Kingfisher
Iran is on the cutting edge. They are going to carry Russia all the way to Britain at this point. Unlimited suicide drones that are cheap as dirt. The future of warfare is here, this is similar to how the first armies started using muskets against crossbows. This is a major elevation in warfare and anyone who fails to adapt to drone warfare is going to be conquered.

I would expect our side to replicate this kind of drone tech, but who knows, maybe not enough money for Raytheon to make in 8K drones. And even if we do copy them, since Iran developed this kind of tech I would assume they're already ahead of us and know how to counter these drones too. We've fallen behind in the tech race and the odds of American victory are extremely slim right now.
It's not really an advance in technology though, it's an ability to get more bang for your buck that they have.

Utilising relatively simple tech to make a useful weapon to bridge a gap is good.

I have mentioned this before, but it's like when NASA found ink pens didn't work in zero-g, so they spent millions designing a pen that can write in zero-g. The Russians used a pencil.
 

dicknixon72

Ostrich
It's not really an advance in technology though, it's an ability to get more bang for your buck that they have.

Utilising relatively simple tech to make a useful weapon to bridge a gap is good.

I have mentioned this before, but it's like when NASA found ink pens didn't work in zero-g, so they spent millions designing a pen that can write in zero-g. The Russians used a pencil.

135.png
...both NASA and the Soviets used pencils in the beginning, but in a zero-G environment, the last thing you want are little shards of graphite (good electrical conductor) and wood splinters floating around sensitive equipment. Its also best not to have a flammable object like a wooden pencil in a 100% oxygen-saturated environment.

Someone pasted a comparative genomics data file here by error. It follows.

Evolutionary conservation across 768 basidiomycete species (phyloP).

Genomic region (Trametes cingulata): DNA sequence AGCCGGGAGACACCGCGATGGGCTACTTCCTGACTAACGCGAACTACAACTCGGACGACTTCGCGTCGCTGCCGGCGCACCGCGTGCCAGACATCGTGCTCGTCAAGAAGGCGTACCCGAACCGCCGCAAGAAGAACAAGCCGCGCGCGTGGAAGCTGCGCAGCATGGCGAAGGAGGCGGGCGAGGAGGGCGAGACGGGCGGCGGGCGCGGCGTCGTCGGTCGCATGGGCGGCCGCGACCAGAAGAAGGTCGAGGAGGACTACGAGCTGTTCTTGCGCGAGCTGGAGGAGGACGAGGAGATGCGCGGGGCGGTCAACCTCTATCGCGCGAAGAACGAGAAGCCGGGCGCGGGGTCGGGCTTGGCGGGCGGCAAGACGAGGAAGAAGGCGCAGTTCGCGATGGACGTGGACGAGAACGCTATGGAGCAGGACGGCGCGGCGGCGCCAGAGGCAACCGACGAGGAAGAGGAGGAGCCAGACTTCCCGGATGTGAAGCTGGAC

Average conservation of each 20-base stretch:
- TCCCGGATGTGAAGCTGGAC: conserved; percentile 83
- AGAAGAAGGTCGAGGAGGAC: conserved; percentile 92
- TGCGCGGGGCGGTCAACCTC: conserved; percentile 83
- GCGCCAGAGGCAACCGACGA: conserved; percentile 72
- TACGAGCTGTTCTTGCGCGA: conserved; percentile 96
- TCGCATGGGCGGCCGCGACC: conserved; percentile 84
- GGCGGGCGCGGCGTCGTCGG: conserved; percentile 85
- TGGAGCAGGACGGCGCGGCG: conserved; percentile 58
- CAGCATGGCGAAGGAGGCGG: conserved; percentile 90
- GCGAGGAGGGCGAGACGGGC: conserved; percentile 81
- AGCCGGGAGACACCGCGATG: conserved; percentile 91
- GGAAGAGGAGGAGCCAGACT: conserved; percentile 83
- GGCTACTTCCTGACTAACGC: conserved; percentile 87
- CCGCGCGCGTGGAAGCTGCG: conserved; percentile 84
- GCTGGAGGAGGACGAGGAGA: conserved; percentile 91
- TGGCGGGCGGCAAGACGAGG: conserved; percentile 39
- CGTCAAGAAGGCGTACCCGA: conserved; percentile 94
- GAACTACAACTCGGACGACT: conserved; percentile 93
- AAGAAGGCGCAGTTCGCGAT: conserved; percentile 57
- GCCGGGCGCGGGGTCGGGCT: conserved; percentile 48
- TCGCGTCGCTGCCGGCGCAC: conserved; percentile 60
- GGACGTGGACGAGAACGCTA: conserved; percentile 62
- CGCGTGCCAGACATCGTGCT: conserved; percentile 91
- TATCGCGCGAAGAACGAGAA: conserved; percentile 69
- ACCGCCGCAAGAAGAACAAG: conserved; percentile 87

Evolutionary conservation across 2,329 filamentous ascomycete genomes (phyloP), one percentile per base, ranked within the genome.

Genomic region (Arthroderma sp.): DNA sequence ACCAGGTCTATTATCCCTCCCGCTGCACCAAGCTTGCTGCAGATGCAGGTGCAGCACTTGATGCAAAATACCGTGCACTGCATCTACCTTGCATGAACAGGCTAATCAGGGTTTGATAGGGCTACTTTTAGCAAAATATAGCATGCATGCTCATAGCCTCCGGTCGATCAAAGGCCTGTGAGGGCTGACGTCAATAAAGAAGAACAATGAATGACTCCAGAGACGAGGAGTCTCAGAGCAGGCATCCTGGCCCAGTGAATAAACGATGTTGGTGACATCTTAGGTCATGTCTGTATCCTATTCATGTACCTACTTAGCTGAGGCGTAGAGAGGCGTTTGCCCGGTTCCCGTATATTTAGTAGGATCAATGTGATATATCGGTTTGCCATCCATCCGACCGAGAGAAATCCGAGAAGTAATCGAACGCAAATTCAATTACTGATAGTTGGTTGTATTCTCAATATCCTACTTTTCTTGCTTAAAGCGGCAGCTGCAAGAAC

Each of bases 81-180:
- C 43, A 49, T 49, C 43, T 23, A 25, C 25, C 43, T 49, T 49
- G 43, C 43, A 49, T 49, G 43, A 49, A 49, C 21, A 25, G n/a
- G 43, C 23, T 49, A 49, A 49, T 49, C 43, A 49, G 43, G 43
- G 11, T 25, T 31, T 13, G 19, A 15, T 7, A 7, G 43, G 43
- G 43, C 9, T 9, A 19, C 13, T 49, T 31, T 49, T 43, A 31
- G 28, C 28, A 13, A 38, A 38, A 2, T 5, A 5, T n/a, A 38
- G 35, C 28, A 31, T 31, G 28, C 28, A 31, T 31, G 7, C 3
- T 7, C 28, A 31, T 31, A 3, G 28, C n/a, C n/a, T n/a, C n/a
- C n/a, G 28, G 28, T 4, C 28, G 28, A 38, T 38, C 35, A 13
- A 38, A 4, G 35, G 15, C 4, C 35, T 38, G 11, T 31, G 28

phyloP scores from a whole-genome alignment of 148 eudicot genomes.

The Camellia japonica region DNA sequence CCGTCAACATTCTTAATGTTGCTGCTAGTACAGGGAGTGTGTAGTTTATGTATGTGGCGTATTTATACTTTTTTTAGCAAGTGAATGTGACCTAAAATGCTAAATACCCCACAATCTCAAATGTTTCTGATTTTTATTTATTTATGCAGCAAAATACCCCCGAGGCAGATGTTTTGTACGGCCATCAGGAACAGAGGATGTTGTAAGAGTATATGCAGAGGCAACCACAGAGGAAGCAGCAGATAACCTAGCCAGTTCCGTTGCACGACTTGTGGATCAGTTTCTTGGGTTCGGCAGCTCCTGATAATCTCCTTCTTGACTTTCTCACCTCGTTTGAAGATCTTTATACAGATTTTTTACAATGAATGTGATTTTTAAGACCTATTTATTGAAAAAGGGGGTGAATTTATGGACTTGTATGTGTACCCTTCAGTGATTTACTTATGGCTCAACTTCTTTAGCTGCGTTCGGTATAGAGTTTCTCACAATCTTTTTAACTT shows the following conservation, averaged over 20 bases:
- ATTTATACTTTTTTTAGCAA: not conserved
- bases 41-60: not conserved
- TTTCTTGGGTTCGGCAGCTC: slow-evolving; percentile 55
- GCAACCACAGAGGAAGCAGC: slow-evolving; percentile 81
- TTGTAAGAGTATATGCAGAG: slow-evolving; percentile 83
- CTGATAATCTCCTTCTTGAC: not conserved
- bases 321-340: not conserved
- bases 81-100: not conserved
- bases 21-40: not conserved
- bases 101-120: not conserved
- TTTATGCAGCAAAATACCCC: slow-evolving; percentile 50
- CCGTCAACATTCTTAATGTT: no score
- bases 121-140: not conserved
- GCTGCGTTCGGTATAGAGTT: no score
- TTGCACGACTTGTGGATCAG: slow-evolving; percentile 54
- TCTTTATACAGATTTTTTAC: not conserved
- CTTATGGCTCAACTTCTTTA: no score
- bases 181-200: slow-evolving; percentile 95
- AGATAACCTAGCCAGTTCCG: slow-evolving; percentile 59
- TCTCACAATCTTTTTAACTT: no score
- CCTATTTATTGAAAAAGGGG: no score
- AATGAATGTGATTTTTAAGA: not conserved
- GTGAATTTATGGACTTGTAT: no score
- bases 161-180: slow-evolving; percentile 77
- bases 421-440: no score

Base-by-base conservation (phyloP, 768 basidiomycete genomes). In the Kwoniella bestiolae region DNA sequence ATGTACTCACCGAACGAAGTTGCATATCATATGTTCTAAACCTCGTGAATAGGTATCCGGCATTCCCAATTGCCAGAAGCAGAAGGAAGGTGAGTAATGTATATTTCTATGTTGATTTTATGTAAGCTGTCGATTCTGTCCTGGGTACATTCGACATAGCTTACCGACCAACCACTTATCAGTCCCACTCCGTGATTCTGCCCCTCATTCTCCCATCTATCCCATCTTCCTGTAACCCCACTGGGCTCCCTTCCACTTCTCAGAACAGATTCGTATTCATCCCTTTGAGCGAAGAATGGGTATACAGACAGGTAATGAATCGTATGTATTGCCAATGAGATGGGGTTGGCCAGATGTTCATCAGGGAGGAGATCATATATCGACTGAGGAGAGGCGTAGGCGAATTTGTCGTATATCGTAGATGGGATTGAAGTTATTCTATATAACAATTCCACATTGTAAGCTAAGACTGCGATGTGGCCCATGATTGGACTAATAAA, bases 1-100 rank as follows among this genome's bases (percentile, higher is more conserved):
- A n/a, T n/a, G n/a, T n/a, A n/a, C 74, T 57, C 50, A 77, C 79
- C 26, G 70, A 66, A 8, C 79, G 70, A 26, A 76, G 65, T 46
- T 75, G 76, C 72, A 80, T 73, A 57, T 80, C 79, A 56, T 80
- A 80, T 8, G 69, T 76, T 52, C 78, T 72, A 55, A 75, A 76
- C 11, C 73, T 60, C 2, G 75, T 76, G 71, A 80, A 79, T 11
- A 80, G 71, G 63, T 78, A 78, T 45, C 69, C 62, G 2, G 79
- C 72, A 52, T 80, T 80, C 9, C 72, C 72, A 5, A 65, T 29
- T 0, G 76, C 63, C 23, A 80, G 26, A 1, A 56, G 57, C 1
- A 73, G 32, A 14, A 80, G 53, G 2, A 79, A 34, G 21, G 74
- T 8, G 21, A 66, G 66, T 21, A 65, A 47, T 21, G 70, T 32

What is somewhat true is that NASA started to develop such a pen themselves then gave up.

The pen itself (Fisher Space Pen) was developed by the company itself for like $1M and it works also in extreme temperatures. The company developed it completely on its own and actually pitched it to NASA to use, which they did, liked it, and bought them at normal retail pricing. The Russians bought them, too, and have used them since the late-60s themselves; Chinese taikonauts use them as well.

I'm defense about these because I am an affordable writing instrument aficionado.
 

Cuchulainn2016

Kingfisher
View attachment 49505
...both NASA and the Soviets used pencils in the beginning, but in a zero-G environment, the last thing you want are little shards of graphite (good electrical conductor) and wood splinters floating around sensitive equipment. Its also best not to have a flammable object like a wooden pencil in a 100% oxygen-saturated environment.

What is somewhat true is that NASA started to develop such a pen themselves then gave up.

The pen itself (Fisher Space Pen) was developed by the company itself for like $1M and it works also in extreme temperatures. The company developed it completely on its own and actually pitched it to NASA to use, which they did, liked it, and bought them at normal retail pricing. The Russians bought them, too, and have used them since the late-60s themselves; Chinese taikonauts use them as well.

I'm defense about these because I am an affordable writing instrument aficionado.
Haha, I actually had one of those pens as a kid. Didn't ever need to write anything hanging upside down though!